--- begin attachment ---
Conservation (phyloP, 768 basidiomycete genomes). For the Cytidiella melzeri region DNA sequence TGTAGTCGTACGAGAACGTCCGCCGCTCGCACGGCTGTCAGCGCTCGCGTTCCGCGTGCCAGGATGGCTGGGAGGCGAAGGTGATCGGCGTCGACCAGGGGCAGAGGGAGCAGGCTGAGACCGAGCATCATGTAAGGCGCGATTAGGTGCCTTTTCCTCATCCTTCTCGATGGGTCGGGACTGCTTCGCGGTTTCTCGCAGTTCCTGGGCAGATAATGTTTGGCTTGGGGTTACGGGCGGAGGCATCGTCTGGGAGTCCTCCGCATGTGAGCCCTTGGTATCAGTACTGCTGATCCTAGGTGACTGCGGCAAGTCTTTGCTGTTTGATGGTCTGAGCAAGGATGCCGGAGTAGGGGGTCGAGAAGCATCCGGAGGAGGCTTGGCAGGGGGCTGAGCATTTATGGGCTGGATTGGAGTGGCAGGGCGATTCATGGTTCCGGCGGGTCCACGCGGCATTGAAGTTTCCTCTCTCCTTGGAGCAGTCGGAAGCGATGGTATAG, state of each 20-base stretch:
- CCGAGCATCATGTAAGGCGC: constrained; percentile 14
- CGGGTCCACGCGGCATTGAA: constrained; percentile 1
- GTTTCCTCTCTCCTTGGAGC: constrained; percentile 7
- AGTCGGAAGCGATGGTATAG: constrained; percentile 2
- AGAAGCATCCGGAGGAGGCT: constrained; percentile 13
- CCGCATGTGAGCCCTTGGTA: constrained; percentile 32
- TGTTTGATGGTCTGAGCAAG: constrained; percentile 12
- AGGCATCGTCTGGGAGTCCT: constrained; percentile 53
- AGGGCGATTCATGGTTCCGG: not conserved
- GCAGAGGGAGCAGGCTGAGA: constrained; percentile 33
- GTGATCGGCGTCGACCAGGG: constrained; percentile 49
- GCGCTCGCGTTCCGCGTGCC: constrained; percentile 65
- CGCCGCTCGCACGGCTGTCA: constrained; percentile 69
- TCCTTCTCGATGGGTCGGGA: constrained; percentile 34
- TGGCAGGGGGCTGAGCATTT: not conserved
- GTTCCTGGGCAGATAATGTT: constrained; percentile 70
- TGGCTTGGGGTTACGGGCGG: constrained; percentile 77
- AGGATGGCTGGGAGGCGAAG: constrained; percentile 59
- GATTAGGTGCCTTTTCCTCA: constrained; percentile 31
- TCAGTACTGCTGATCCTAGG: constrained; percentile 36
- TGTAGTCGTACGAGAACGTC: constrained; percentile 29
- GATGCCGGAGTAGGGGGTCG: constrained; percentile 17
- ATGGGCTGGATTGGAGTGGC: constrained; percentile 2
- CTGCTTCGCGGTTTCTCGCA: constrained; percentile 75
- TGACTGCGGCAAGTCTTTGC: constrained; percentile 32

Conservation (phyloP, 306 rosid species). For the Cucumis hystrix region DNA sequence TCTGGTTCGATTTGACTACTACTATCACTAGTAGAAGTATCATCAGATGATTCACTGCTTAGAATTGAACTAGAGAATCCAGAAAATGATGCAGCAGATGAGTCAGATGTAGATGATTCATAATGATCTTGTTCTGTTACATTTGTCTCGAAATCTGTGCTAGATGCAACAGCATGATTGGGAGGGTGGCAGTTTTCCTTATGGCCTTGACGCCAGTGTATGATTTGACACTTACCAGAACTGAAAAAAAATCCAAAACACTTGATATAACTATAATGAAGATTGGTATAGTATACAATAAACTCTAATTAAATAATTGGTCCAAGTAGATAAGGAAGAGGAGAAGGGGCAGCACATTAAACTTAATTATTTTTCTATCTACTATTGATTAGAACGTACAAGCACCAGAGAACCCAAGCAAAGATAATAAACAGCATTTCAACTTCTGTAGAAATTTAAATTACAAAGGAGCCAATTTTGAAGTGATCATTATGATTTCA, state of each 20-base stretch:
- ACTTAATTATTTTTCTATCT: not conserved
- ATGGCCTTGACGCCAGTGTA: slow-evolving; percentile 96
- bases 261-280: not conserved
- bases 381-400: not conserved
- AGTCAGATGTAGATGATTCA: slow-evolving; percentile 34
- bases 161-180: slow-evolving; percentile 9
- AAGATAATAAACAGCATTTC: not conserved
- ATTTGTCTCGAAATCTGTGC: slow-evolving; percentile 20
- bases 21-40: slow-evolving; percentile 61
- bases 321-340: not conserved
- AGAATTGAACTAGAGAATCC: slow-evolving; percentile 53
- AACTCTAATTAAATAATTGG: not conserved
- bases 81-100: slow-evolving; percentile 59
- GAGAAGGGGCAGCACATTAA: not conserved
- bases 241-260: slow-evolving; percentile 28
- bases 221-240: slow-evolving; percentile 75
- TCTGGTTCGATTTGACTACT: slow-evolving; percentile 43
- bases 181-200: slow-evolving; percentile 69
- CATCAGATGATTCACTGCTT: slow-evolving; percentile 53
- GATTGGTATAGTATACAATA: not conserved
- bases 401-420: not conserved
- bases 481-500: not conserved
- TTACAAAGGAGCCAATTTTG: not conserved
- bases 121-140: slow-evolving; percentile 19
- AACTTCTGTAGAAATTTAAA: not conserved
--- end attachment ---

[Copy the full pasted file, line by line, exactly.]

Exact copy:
Conservation (phyloP, 768 basidiomycete genomes). For the Cytidiella melzeri region DNA sequence TGTAGTCGTACGAGAACGTCCGCCGCTCGCACGGCTGTCAGCGCTCGCGTTCCGCGTGCCAGGATGGCTGGGAGGCGAAGGTGATCGGCGTCGACCAGGGGCAGAGGGAGCAGGCTGAGACCGAGCATCATGTAAGGCGCGATTAGGTGCCTTTTCCTCATCCTTCTCGATGGGTCGGGACTGCTTCGCGGTTTCTCGCAGTTCCTGGGCAGATAATGTTTGGCTTGGGGTTACGGGCGGAGGCATCGTCTGGGAGTCCTCCGCATGTGAGCCCTTGGTATCAGTACTGCTGATCCTAGGTGACTGCGGCAAGTCTTTGCTGTTTGATGGTCTGAGCAAGGATGCCGGAGTAGGGGGTCGAGAAGCATCCGGAGGAGGCTTGGCAGGGGGCTGAGCATTTATGGGCTGGATTGGAGTGGCAGGGCGATTCATGGTTCCGGCGGGTCCACGCGGCATTGAAGTTTCCTCTCTCCTTGGAGCAGTCGGAAGCGATGGTATAG, state of each 20-base stretch:
- CCGAGCATCATGTAAGGCGC: constrained; percentile 14
- CGGGTCCACGCGGCATTGAA: constrained; percentile 1
- GTTTCCTCTCTCCTTGGAGC: constrained; percentile 7
- AGTCGGAAGCGATGGTATAG: constrained; percentile 2
- AGAAGCATCCGGAGGAGGCT: constrained; percentile 13
- CCGCATGTGAGCCCTTGGTA: constrained; percentile 32
- TGTTTGATGGTCTGAGCAAG: constrained; percentile 12
- AGGCATCGTCTGGGAGTCCT: constrained; percentile 53
- AGGGCGATTCATGGTTCCGG: not conserved
- GCAGAGGGAGCAGGCTGAGA: constrained; percentile 33
- GTGATCGGCGTCGACCAGGG: constrained; percentile 49
- GCGCTCGCGTTCCGCGTGCC: constrained; percentile 65
- CGCCGCTCGCACGGCTGTCA: constrained; percentile 69
- TCCTTCTCGATGGGTCGGGA: constrained; percentile 34
- TGGCAGGGGGCTGAGCATTT: not conserved
- GTTCCTGGGCAGATAATGTT: constrained; percentile 70
- TGGCTTGGGGTTACGGGCGG: constrained; percentile 77
- AGGATGGCTGGGAGGCGAAG: constrained; percentile 59
- GATTAGGTGCCTTTTCCTCA: constrained; percentile 31
- TCAGTACTGCTGATCCTAGG: constrained; percentile 36
- TGTAGTCGTACGAGAACGTC: constrained; percentile 29
- GATGCCGGAGTAGGGGGTCG: constrained; percentile 17
- ATGGGCTGGATTGGAGTGGC: constrained; percentile 2
- CTGCTTCGCGGTTTCTCGCA: constrained; percentile 75
- TGACTGCGGCAAGTCTTTGC: constrained; percentile 32

Conservation (phyloP, 306 rosid species). For the Cucumis hystrix region DNA sequence TCTGGTTCGATTTGACTACTACTATCACTAGTAGAAGTATCATCAGATGATTCACTGCTTAGAATTGAACTAGAGAATCCAGAAAATGATGCAGCAGATGAGTCAGATGTAGATGATTCATAATGATCTTGTTCTGTTACATTTGTCTCGAAATCTGTGCTAGATGCAACAGCATGATTGGGAGGGTGGCAGTTTTCCTTATGGCCTTGACGCCAGTGTATGATTTGACACTTACCAGAACTGAAAAAAAATCCAAAACACTTGATATAACTATAATGAAGATTGGTATAGTATACAATAAACTCTAATTAAATAATTGGTCCAAGTAGATAAGGAAGAGGAGAAGGGGCAGCACATTAAACTTAATTATTTTTCTATCTACTATTGATTAGAACGTACAAGCACCAGAGAACCCAAGCAAAGATAATAAACAGCATTTCAACTTCTGTAGAAATTTAAATTACAAAGGAGCCAATTTTGAAGTGATCATTATGATTTCA, state of each 20-base stretch:
- ACTTAATTATTTTTCTATCT: not conserved
- ATGGCCTTGACGCCAGTGTA: slow-evolving; percentile 96
- bases 261-280: not conserved
- bases 381-400: not conserved
- AGTCAGATGTAGATGATTCA: slow-evolving; percentile 34
- bases 161-180: slow-evolving; percentile 9
- AAGATAATAAACAGCATTTC: not conserved
- ATTTGTCTCGAAATCTGTGC: slow-evolving; percentile 20
- bases 21-40: slow-evolving; percentile 61
- bases 321-340: not conserved
- AGAATTGAACTAGAGAATCC: slow-evolving; percentile 53
- AACTCTAATTAAATAATTGG: not conserved
- bases 81-100: slow-evolving; percentile 59
- GAGAAGGGGCAGCACATTAA: not conserved
- bases 241-260: slow-evolving; percentile 28
- bases 221-240: slow-evolving; percentile 75
- TCTGGTTCGATTTGACTACT: slow-evolving; percentile 43
- bases 181-200: slow-evolving; percentile 69
- CATCAGATGATTCACTGCTT: slow-evolving; percentile 53
- GATTGGTATAGTATACAATA: not conserved
- bases 401-420: not conserved
- bases 481-500: not conserved
- TTACAAAGGAGCCAATTTTG: not conserved
- bases 121-140: slow-evolving; percentile 19
- AACTTCTGTAGAAATTTAAA: not conserved